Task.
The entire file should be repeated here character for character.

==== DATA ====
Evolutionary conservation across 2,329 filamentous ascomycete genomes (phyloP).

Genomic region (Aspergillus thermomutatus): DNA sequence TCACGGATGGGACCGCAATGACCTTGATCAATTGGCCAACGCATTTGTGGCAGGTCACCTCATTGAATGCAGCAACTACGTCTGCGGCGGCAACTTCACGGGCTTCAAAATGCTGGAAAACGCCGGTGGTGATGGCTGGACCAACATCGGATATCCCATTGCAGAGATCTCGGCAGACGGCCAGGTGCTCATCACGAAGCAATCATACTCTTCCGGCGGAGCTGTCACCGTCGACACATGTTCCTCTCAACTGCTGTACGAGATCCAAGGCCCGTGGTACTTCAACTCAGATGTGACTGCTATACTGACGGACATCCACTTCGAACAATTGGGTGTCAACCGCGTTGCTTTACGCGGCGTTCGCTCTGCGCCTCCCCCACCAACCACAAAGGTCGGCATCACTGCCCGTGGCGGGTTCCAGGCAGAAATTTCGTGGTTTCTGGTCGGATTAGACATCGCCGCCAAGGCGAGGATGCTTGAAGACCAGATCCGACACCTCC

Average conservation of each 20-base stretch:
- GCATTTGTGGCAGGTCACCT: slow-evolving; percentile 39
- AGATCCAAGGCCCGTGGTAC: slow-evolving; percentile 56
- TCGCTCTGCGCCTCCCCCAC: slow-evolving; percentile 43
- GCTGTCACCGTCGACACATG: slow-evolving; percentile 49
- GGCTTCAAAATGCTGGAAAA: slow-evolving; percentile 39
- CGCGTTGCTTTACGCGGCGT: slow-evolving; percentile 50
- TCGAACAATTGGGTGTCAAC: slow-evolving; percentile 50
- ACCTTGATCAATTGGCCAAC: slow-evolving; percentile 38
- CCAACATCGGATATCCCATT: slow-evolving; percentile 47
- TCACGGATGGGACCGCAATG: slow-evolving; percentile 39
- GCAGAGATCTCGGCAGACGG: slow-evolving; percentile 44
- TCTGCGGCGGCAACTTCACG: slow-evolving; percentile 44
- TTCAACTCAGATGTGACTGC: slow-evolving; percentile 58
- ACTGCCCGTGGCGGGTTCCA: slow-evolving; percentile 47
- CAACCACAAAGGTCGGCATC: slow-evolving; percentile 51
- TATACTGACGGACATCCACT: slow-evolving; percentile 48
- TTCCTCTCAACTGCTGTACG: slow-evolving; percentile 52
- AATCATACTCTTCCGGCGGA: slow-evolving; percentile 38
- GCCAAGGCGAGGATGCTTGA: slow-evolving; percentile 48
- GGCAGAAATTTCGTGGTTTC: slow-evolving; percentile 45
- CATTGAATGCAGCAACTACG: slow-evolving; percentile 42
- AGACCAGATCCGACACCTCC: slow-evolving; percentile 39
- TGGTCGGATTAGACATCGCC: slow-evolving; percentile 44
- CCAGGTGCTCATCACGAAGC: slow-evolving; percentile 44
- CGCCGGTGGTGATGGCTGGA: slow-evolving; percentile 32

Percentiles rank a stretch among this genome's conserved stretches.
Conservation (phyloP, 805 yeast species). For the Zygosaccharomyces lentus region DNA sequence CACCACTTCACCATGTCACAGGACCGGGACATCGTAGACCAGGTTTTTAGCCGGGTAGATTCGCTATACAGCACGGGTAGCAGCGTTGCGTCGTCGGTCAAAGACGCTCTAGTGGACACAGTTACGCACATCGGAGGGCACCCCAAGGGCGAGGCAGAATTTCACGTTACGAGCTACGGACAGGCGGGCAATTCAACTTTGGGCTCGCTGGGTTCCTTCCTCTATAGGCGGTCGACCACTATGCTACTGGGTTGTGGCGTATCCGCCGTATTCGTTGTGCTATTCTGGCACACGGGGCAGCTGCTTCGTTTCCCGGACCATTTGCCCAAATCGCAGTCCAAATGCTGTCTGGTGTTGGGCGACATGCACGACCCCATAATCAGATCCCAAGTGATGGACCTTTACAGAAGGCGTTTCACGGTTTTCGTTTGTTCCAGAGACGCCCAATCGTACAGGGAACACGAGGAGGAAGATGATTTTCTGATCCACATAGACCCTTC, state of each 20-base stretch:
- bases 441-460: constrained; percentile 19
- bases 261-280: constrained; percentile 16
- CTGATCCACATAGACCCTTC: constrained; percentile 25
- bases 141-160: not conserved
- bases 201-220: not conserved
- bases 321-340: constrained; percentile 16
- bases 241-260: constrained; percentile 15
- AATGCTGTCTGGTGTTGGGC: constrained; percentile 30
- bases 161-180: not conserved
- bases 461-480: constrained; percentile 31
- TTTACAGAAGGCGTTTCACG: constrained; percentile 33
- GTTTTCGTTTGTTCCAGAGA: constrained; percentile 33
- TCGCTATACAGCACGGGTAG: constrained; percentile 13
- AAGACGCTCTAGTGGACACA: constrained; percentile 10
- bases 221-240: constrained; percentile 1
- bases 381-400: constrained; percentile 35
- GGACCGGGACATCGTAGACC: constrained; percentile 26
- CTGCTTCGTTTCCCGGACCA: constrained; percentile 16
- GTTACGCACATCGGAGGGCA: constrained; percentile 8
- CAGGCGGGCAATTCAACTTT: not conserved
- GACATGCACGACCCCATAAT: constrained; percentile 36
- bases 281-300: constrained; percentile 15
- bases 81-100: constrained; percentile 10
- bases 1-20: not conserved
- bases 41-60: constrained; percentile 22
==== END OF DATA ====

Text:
Evolutionary conservation across 2,329 filamentous ascomycete genomes (phyloP).

Genomic region (Aspergillus thermomutatus): DNA sequence TCACGGATGGGACCGCAATGACCTTGATCAATTGGCCAACGCATTTGTGGCAGGTCACCTCATTGAATGCAGCAACTACGTCTGCGGCGGCAACTTCACGGGCTTCAAAATGCTGGAAAACGCCGGTGGTGATGGCTGGACCAACATCGGATATCCCATTGCAGAGATCTCGGCAGACGGCCAGGTGCTCATCACGAAGCAATCATACTCTTCCGGCGGAGCTGTCACCGTCGACACATGTTCCTCTCAACTGCTGTACGAGATCCAAGGCCCGTGGTACTTCAACTCAGATGTGACTGCTATACTGACGGACATCCACTTCGAACAATTGGGTGTCAACCGCGTTGCTTTACGCGGCGTTCGCTCTGCGCCTCCCCCACCAACCACAAAGGTCGGCATCACTGCCCGTGGCGGGTTCCAGGCAGAAATTTCGTGGTTTCTGGTCGGATTAGACATCGCCGCCAAGGCGAGGATGCTTGAAGACCAGATCCGACACCTCC

Average conservation of each 20-base stretch:
- GCATTTGTGGCAGGTCACCT: slow-evolving; percentile 39
- AGATCCAAGGCCCGTGGTAC: slow-evolving; percentile 56
- TCGCTCTGCGCCTCCCCCAC: slow-evolving; percentile 43
- GCTGTCACCGTCGACACATG: slow-evolving; percentile 49
- GGCTTCAAAATGCTGGAAAA: slow-evolving; percentile 39
- CGCGTTGCTTTACGCGGCGT: slow-evolving; percentile 50
- TCGAACAATTGGGTGTCAAC: slow-evolving; percentile 50
- ACCTTGATCAATTGGCCAAC: slow-evolving; percentile 38
- CCAACATCGGATATCCCATT: slow-evolving; percentile 47
- TCACGGATGGGACCGCAATG: slow-evolving; percentile 39
- GCAGAGATCTCGGCAGACGG: slow-evolving; percentile 44
- TCTGCGGCGGCAACTTCACG: slow-evolving; percentile 44
- TTCAACTCAGATGTGACTGC: slow-evolving; percentile 58
- ACTGCCCGTGGCGGGTTCCA: slow-evolving; percentile 47
- CAACCACAAAGGTCGGCATC: slow-evolving; percentile 51
- TATACTGACGGACATCCACT: slow-evolving; percentile 48
- TTCCTCTCAACTGCTGTACG: slow-evolving; percentile 52
- AATCATACTCTTCCGGCGGA: slow-evolving; percentile 38
- GCCAAGGCGAGGATGCTTGA: slow-evolving; percentile 48
- GGCAGAAATTTCGTGGTTTC: slow-evolving; percentile 45
- CATTGAATGCAGCAACTACG: slow-evolving; percentile 42
- AGACCAGATCCGACACCTCC: slow-evolving; percentile 39
- TGGTCGGATTAGACATCGCC: slow-evolving; percentile 44
- CCAGGTGCTCATCACGAAGC: slow-evolving; percentile 44
- CGCCGGTGGTGATGGCTGGA: slow-evolving; percentile 32

Percentiles rank a stretch among this genome's conserved stretches.
Conservation (phyloP, 805 yeast species). For the Zygosaccharomyces lentus region DNA sequence CACCACTTCACCATGTCACAGGACCGGGACATCGTAGACCAGGTTTTTAGCCGGGTAGATTCGCTATACAGCACGGGTAGCAGCGTTGCGTCGTCGGTCAAAGACGCTCTAGTGGACACAGTTACGCACATCGGAGGGCACCCCAAGGGCGAGGCAGAATTTCACGTTACGAGCTACGGACAGGCGGGCAATTCAACTTTGGGCTCGCTGGGTTCCTTCCTCTATAGGCGGTCGACCACTATGCTACTGGGTTGTGGCGTATCCGCCGTATTCGTTGTGCTATTCTGGCACACGGGGCAGCTGCTTCGTTTCCCGGACCATTTGCCCAAATCGCAGTCCAAATGCTGTCTGGTGTTGGGCGACATGCACGACCCCATAATCAGATCCCAAGTGATGGACCTTTACAGAAGGCGTTTCACGGTTTTCGTTTGTTCCAGAGACGCCCAATCGTACAGGGAACACGAGGAGGAAGATGATTTTCTGATCCACATAGACCCTTC, state of each 20-base stretch:
- bases 441-460: constrained; percentile 19
- bases 261-280: constrained; percentile 16
- CTGATCCACATAGACCCTTC: constrained; percentile 25
- bases 141-160: not conserved
- bases 201-220: not conserved
- bases 321-340: constrained; percentile 16
- bases 241-260: constrained; percentile 15
- AATGCTGTCTGGTGTTGGGC: constrained; percentile 30
- bases 161-180: not conserved
- bases 461-480: constrained; percentile 31
- TTTACAGAAGGCGTTTCACG: constrained; percentile 33
- GTTTTCGTTTGTTCCAGAGA: constrained; percentile 33
- TCGCTATACAGCACGGGTAG: constrained; percentile 13
- AAGACGCTCTAGTGGACACA: constrained; percentile 10
- bases 221-240: constrained; percentile 1
- bases 381-400: constrained; percentile 35
- GGACCGGGACATCGTAGACC: constrained; percentile 26
- CTGCTTCGTTTCCCGGACCA: constrained; percentile 16
- GTTACGCACATCGGAGGGCA: constrained; percentile 8
- CAGGCGGGCAATTCAACTTT: not conserved
- GACATGCACGACCCCATAAT: constrained; percentile 36
- bases 281-300: constrained; percentile 15
- bases 81-100: constrained; percentile 10
- bases 1-20: not conserved
- bases 41-60: constrained; percentile 22